One of the things that interests me is the strategies adults use to learn new skills and concepts. As a book lover and a publishing professional, my go to medium is Amazon.com. Their search engine is a powerful tool for discovering book-length resources on topics that are in my learning and developmental cross-hairs. I’m talking about the types of topics that adult education guru Maryellen Weimer identifies as requiring “hard, messy work.” As Weimer has said elsewhere, this type of learning “can be so frustrating, emotions so strong and raw, that insight and understanding escape us.”
In an ideal world, everyone would would be able to pop into a free local community college or an on-line class to engage in this type of learning. As it stands, social structures such as class, income, and the quality of prior educational experiences all serve to limit access to personal growth tools.
But equality is just one dimension of the problem. Another dimension is what appears to be a diminishing habit of book use and book-length reading among adults. Public libraries used to serve as a bulwark against inequal access to more difficult-to-acquire forms of knowledge. But book circulation is down across the board at libraries and years ago these institutions began transforming themselves into places where those who could not afford a home computer or internet connection could gain access to the world wide web. Those who have gained the habit of book reading and have the resources to purchase them have greatly expanded options for continuing education.
I have friends who have taught themselves difficult skills through Googling articles and watching videos on Youtube. In some ways this is more efficient than learning from a book because it allows the learner to pick her own way through the process. It’s probably not as efficient as a good classroom environment would be where there is an expert in the field into which you’re delving. But it works.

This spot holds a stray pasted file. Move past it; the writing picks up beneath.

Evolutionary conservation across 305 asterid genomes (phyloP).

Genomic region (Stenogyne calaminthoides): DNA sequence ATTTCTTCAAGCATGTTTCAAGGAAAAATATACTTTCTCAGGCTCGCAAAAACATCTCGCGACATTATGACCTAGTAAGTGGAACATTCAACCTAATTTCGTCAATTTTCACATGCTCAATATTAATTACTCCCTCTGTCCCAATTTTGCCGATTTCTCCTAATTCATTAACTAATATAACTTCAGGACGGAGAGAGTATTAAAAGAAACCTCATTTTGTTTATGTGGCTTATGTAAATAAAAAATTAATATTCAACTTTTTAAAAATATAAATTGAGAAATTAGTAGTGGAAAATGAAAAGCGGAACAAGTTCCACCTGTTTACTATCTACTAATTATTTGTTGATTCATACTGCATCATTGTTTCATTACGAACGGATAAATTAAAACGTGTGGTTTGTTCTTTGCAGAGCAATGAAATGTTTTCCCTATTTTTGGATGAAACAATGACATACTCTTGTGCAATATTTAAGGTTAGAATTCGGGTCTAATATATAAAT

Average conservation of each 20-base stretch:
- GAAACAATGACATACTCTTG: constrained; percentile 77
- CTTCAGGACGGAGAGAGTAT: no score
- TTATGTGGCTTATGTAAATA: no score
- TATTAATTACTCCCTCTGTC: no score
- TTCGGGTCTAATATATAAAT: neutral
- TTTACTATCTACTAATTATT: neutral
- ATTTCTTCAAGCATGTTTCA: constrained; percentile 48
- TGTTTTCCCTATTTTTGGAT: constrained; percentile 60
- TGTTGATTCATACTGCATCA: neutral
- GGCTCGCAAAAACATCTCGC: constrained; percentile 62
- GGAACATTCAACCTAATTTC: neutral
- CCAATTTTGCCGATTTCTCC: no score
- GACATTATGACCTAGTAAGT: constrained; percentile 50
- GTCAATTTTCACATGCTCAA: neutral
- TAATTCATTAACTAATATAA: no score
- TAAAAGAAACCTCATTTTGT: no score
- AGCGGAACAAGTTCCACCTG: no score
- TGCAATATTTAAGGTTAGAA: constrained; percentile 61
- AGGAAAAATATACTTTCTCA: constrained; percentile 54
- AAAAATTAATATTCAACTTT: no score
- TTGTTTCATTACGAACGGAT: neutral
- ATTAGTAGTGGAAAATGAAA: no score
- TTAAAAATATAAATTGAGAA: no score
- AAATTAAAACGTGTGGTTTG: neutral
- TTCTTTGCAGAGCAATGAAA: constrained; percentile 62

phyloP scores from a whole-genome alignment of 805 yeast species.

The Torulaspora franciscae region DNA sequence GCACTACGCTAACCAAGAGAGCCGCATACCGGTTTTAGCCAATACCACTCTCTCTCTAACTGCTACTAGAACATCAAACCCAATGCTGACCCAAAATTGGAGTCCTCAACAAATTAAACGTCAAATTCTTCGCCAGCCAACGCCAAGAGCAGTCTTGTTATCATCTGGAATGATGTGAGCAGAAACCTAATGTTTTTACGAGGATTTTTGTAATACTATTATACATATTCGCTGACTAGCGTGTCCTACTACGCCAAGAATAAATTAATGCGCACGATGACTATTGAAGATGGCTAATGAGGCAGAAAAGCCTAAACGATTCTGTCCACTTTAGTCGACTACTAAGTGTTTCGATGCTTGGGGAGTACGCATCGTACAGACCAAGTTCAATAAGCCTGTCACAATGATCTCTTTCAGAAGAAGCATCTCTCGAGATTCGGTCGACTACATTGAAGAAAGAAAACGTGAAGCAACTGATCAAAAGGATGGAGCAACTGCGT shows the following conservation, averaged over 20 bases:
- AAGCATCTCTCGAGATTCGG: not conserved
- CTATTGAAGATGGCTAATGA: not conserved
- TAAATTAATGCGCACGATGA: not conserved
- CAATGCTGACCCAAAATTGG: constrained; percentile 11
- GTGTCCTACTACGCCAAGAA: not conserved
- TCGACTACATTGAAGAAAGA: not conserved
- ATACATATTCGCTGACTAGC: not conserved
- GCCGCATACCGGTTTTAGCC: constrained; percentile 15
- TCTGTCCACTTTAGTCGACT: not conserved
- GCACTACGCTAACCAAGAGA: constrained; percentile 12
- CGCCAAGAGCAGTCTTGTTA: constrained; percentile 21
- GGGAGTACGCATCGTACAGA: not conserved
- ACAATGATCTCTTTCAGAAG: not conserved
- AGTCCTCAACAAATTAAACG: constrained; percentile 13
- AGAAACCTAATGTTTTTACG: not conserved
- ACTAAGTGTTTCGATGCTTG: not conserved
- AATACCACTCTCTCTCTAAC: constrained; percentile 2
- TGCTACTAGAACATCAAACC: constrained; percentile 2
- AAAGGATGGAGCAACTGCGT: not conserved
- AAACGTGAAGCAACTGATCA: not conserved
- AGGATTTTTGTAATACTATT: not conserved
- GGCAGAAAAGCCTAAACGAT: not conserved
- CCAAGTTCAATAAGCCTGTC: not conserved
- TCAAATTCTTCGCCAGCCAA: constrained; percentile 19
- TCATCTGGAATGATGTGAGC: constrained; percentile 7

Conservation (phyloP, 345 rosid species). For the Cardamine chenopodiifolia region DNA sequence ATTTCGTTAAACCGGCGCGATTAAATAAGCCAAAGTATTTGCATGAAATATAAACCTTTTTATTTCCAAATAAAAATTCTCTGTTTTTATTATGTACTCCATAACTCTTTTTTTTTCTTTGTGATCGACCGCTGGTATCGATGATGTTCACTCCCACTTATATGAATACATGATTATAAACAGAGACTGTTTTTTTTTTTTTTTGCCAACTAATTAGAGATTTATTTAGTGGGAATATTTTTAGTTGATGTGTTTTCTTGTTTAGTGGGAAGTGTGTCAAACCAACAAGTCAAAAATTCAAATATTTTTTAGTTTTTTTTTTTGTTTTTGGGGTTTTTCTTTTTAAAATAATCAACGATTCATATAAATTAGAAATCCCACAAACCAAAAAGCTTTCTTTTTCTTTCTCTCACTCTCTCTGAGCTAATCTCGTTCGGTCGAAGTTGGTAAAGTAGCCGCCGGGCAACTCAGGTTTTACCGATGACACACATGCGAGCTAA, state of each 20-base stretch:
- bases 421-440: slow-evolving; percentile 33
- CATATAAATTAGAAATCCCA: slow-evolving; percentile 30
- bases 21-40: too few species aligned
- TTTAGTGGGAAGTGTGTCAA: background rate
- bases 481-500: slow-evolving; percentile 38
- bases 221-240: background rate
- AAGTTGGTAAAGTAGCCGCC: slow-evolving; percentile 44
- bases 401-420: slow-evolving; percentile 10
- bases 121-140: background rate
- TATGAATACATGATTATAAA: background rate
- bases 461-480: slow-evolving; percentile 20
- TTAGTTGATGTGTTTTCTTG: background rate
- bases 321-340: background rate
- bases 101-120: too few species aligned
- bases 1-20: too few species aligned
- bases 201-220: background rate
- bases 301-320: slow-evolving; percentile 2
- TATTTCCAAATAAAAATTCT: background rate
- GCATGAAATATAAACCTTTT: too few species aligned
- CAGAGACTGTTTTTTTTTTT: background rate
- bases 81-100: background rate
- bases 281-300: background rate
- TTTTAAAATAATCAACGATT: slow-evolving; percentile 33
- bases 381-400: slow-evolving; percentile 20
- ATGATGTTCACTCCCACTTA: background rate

On the other side of the equation, many people with advanced skills and experience are hungry for opportunities to mentor young people in the field and share their know-how. Many people I have spoken with would love to write a book about their area of expertise, but lack the time and commitment needed to see a project like that through. Writing a book takes an incredible amount of effort. Skilled people usually have heavy demands on their time. Some in later years find their way to adjunct professorships at local colleges or teaching courses on-line. But the slots for those assignments are competitive and not everyone has what it takes to run a class and all that goes with it.
What needs to emerge are new ways of connecting learners with experts. I believe that books will always play a role in this equation. And before long, someone is going to figure out semantic search, which will make using the internet much less arduous for learners. Surely technology has additional roles to play in making connections.